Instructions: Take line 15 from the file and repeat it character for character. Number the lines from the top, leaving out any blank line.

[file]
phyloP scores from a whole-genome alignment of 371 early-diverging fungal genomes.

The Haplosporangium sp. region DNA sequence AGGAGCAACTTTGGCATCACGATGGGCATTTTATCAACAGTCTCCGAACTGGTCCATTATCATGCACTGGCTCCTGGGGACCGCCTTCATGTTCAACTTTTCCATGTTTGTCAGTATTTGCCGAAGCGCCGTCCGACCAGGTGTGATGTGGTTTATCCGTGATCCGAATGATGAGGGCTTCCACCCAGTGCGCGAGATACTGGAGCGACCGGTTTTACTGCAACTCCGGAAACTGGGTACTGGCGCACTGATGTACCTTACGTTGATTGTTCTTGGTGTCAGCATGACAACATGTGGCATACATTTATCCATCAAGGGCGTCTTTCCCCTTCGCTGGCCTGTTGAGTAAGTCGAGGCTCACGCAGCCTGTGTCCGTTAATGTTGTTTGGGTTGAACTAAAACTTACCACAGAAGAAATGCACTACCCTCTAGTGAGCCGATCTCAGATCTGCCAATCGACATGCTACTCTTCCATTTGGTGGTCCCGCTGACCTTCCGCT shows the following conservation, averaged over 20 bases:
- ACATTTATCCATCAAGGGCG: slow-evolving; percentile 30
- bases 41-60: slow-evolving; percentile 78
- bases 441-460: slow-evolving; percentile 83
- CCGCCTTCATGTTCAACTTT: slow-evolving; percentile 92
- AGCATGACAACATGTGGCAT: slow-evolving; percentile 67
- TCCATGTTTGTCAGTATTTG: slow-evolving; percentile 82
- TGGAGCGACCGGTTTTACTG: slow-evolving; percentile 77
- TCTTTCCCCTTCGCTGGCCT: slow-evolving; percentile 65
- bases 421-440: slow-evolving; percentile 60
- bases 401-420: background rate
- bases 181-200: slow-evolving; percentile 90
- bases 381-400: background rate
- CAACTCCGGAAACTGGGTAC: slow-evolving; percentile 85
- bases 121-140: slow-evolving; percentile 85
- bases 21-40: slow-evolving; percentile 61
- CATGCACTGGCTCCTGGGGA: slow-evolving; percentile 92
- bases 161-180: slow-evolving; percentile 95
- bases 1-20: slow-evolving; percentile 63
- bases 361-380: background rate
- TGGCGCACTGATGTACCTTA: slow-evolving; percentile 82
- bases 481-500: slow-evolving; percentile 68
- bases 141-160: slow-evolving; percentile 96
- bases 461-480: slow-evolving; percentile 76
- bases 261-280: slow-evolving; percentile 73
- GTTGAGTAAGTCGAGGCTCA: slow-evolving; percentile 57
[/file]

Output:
- CAACTCCGGAAACTGGGTAC: slow-evolving; percentile 85